The Goldilocks Rule sounds simple, yet following it is a struggle for some of my sixth graders. An adult who knows a kid well can offer guidance, but one of my goals is to help kids discover “just right” books on their own. It’s an empowering quest made easier by these detective tips, which you could demonstrate using a book that’s unfamiliar to kids. (more…)
December 21, 2012
This year's titles for the Battle of the Books
competition have been announced! The parent in charge went with tried-and-true classics, which the kids are devouring in preparation for the February finale quiz event.
August 27, 2012
Battle of the Books turns reading into a rowdy costume party! Meet the members of the Pillow Readers team.
One evening in February, well past Halloween and not exactly Mardi Gras, our school gymnasium looked like a costume party. Six grey-haired old men hobbled in on canes, followed closely by a bevy of beautifully adorned Greek goddesses. Some hooded grim reapers crept in next and then—what were they? Pillow people?
What whipped these kids into a costumed frenzy? I’m proud to say: books
. At this highly anticipated event, the school’s fourth through sixth graders compete to answer questions about eight books in our annual Battle of the Books quiz competition—BOB for short.
Preparation for this year’s BOB begins right now, at the start of the school year. I help choose the eight book titles and we keep them under tight wraps until December. The trick is to find books that appeal to ages 9 to 12 and provide a range of reading levels. You don’t want fourth graders feeling frustrated. (I’ve provided a sample book list
at the end of this post.)
Soon, our new students will form their teams of six and secure a coach (a parent or teacher). In our school, that’s 16 to 20 teams, with 96 to 120 students participating. No one is turned away, so some teams might have seven or eight members.
Each team chooses a name: The Book Bosses, Contagious Readers, Pretty Little Readers, Agent 00 Divas, the Grim Readers, to name a few recent ones. Then, kids design costumes—in some cases very elaborate—to go with their theme.
By December, teams can’t wait to report to the gym to collect their stack of eight books—an event in itself. I see fists pump and hear shouts of excitement every time kids realize they have already read a title. Sometimes, students argue over who gets to read which book first.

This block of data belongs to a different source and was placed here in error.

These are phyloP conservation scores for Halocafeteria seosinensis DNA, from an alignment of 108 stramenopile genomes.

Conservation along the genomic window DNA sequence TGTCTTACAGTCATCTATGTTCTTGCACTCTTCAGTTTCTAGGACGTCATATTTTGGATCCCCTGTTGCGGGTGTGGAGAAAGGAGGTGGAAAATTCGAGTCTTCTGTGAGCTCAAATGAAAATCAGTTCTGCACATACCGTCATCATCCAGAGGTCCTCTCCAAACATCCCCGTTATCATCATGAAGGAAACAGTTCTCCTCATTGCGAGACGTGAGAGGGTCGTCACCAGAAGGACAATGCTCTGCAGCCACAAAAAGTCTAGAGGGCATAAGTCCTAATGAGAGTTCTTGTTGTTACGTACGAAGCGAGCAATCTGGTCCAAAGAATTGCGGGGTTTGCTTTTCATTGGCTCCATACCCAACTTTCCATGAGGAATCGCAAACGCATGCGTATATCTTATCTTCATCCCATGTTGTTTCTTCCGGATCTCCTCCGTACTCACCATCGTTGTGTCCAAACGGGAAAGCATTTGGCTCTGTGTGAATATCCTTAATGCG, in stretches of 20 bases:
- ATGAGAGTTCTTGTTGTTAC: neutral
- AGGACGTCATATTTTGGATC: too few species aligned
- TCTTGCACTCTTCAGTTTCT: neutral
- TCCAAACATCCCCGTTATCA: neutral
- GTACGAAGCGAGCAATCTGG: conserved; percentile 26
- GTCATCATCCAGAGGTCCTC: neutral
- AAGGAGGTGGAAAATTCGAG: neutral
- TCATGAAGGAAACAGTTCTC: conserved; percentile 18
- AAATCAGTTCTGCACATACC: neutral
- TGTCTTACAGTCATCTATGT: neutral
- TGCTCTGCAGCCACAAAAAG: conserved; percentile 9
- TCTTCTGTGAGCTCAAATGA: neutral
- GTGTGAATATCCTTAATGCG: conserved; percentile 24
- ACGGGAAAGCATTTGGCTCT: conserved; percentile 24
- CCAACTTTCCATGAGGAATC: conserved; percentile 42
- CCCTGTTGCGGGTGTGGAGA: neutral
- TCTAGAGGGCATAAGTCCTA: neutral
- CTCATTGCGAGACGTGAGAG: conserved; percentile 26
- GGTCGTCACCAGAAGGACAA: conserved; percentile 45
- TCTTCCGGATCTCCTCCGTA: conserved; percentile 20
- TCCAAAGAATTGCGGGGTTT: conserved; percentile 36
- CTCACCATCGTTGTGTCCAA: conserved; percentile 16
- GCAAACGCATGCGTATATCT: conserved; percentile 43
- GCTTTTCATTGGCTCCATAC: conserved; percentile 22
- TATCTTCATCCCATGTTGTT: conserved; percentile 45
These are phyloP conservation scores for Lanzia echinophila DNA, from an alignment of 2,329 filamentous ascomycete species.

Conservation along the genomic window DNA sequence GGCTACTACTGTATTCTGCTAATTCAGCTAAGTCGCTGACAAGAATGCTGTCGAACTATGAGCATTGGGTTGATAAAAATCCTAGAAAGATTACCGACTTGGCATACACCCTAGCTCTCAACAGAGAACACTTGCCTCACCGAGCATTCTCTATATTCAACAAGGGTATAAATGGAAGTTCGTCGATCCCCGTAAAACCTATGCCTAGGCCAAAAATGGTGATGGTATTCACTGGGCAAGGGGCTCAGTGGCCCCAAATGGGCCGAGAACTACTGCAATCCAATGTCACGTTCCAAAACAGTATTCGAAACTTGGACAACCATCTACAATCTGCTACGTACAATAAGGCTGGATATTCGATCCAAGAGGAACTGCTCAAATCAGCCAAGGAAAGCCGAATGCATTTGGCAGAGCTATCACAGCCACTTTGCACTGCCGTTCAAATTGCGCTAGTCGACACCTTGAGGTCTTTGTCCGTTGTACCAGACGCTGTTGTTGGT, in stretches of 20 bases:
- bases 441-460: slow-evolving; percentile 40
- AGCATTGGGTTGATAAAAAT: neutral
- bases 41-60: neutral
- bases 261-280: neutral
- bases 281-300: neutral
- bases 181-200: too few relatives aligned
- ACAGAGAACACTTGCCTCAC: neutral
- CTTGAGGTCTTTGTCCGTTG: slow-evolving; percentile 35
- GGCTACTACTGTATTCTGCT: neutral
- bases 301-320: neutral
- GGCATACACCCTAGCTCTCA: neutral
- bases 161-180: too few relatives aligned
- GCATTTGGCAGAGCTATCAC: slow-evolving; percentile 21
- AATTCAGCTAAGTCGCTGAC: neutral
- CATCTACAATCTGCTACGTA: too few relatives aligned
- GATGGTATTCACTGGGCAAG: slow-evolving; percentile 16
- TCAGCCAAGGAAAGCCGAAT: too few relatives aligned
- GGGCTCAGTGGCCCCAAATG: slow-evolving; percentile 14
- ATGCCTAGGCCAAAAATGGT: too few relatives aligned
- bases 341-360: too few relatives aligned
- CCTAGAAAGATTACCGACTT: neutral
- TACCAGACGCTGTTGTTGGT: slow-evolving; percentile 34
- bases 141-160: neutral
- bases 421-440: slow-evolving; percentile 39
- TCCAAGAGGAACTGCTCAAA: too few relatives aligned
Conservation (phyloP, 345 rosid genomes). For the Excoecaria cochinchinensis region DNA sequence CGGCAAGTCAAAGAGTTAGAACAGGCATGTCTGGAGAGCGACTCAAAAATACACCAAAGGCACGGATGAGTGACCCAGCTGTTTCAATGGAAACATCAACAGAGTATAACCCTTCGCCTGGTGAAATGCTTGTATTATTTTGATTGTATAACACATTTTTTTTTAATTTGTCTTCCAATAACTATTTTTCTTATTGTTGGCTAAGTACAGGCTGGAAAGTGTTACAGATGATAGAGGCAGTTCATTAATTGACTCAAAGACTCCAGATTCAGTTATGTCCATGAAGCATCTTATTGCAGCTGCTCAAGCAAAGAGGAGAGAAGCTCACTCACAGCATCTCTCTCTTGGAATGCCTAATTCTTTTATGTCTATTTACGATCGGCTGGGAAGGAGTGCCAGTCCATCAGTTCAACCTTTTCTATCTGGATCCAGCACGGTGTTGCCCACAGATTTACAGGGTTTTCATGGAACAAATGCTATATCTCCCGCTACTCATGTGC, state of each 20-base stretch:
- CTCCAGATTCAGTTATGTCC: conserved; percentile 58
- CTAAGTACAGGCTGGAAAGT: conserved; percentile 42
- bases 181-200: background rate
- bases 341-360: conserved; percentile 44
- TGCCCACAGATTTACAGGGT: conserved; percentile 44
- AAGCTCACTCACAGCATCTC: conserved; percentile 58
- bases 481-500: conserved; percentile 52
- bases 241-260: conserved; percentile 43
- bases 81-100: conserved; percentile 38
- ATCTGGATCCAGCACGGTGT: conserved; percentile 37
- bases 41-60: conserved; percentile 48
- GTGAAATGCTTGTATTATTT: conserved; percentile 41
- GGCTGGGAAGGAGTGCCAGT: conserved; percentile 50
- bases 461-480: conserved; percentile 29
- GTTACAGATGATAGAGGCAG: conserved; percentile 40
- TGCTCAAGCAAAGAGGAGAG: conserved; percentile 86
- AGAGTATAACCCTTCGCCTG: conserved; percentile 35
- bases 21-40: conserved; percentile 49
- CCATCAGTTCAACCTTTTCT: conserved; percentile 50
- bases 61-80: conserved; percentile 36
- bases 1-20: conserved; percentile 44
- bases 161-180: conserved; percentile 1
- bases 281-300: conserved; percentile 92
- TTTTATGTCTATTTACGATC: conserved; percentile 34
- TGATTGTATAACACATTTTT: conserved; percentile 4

(Be still my heart!)
When the dust settles, the real work begins. Over the next two months, teams meet at lunch, before school, and on weekends to write and answer practice questions, memorize the spelling of author names, and discuss the plots, characters, and settings of each book. By the time the competition rolls around, they know these eight books cover to cover.
Read the sad, moving tale of a peace-loving leader who lost his land, many of his people, and his life-long fight to keep the peace. (FREEBIE history puzzles.)
The true science adventures of Diane France, forensic anthropologist. NSTA Selector's Choice, AAAS/SB&F Subaru finalist, starred reviews!
Adriana Ocampo found her path to science adventure through space-traveling robots and crashing asteroids! (FREEBIE science quizzes and a FREE ebook by Adriana.)
The Body as Evidence (Autopsies) and Crime Scene Investigation!
Venus and Serena, Peyton Manning, Michelle Kwan, and others for ages 6-9. (FREEBIE sports quizzes.)
Outdoor fun for 6 to 8 year olds.
Tornadoes! and Hurricanes! are my two best-selling books with 1.6 million sold
A must-have card game set for English language (ESL/EFL) and language arts teachers and tutors. (FREEBIE ESL materials.)
My top selling game book! (FREEBIE math puzzles.)
Lively games and activities about grammar, vocabulary, and dictionary skills. (FREEBIE word puzzles.)
Great American History Games, 15 Primary Source Activities (plays, games, readings, and more) and more!
Race from Earth to Mars, an orbiting target, by fixing malfunctions and answering intriguing science questions. Endorsed by astronaut Jack Lousma.